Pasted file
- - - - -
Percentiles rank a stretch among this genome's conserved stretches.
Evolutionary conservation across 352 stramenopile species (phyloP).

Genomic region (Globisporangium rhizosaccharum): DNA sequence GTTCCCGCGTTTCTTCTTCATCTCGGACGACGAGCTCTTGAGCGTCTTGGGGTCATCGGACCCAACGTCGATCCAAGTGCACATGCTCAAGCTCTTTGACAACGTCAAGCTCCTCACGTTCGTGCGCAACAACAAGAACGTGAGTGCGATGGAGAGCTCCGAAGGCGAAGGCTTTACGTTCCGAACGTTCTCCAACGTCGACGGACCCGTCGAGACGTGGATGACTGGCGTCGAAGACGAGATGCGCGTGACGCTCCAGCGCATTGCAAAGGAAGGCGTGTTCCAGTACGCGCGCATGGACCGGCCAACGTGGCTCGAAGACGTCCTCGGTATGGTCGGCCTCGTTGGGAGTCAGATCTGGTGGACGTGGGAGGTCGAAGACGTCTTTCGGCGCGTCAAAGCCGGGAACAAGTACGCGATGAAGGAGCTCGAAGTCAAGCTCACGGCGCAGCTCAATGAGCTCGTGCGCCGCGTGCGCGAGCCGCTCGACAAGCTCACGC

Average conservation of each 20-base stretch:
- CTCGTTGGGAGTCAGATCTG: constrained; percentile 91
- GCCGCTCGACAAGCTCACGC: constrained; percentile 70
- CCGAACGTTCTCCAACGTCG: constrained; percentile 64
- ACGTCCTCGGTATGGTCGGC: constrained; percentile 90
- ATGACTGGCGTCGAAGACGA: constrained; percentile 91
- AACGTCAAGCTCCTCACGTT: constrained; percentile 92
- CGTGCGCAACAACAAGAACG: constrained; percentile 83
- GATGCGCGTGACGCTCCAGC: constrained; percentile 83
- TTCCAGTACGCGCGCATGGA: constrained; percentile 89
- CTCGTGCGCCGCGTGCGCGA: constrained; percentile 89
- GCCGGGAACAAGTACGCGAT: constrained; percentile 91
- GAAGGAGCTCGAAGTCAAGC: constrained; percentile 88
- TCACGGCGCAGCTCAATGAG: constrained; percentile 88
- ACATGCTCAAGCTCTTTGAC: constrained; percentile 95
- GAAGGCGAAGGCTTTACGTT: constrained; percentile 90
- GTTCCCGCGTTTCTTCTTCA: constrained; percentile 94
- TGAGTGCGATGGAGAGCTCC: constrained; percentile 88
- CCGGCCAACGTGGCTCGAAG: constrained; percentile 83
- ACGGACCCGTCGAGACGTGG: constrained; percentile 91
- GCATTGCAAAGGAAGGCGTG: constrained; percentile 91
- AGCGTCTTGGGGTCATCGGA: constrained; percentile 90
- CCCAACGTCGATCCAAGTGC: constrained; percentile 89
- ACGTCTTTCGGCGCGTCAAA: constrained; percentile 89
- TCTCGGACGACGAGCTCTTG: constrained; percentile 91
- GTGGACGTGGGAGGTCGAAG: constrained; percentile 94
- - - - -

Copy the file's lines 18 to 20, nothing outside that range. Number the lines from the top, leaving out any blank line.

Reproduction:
- ACATGCTCAAGCTCTTTGAC: constrained; percentile 95
- GAAGGCGAAGGCTTTACGTT: constrained; percentile 90
- GTTCCCGCGTTTCTTCTTCA: constrained; percentile 94